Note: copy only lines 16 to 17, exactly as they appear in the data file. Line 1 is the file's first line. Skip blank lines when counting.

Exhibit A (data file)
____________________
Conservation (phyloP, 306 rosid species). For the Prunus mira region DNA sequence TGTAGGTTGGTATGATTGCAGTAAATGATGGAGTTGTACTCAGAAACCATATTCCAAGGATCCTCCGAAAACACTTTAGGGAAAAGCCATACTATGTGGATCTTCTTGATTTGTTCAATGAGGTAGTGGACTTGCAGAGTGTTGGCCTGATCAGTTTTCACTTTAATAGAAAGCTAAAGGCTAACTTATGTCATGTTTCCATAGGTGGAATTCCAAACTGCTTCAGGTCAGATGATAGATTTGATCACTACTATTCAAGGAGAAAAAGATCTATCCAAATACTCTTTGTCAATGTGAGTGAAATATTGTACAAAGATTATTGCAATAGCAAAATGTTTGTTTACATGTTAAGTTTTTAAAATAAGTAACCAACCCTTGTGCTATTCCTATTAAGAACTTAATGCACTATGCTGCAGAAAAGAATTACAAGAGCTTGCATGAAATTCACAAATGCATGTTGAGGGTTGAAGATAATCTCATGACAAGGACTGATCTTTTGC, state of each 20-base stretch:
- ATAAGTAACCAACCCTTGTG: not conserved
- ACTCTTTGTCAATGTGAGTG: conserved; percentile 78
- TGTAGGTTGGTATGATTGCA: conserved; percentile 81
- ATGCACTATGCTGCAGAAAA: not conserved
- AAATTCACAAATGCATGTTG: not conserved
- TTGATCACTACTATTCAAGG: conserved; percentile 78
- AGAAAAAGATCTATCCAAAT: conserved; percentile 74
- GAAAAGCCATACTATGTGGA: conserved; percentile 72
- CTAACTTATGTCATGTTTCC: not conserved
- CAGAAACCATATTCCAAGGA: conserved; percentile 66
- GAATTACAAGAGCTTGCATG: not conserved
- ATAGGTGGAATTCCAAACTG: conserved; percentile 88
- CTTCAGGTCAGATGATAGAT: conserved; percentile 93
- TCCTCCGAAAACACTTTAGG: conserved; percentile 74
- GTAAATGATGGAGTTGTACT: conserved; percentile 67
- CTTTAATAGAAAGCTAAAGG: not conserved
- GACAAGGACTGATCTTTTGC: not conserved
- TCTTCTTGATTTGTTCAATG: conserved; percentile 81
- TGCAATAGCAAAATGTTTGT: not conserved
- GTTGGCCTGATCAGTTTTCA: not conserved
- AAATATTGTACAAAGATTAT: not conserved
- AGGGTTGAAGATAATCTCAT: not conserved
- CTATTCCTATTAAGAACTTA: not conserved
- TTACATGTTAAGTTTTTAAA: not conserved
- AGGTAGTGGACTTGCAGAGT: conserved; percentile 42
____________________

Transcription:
- GTAAATGATGGAGTTGTACT: conserved; percentile 67
- CTTTAATAGAAAGCTAAAGG: not conserved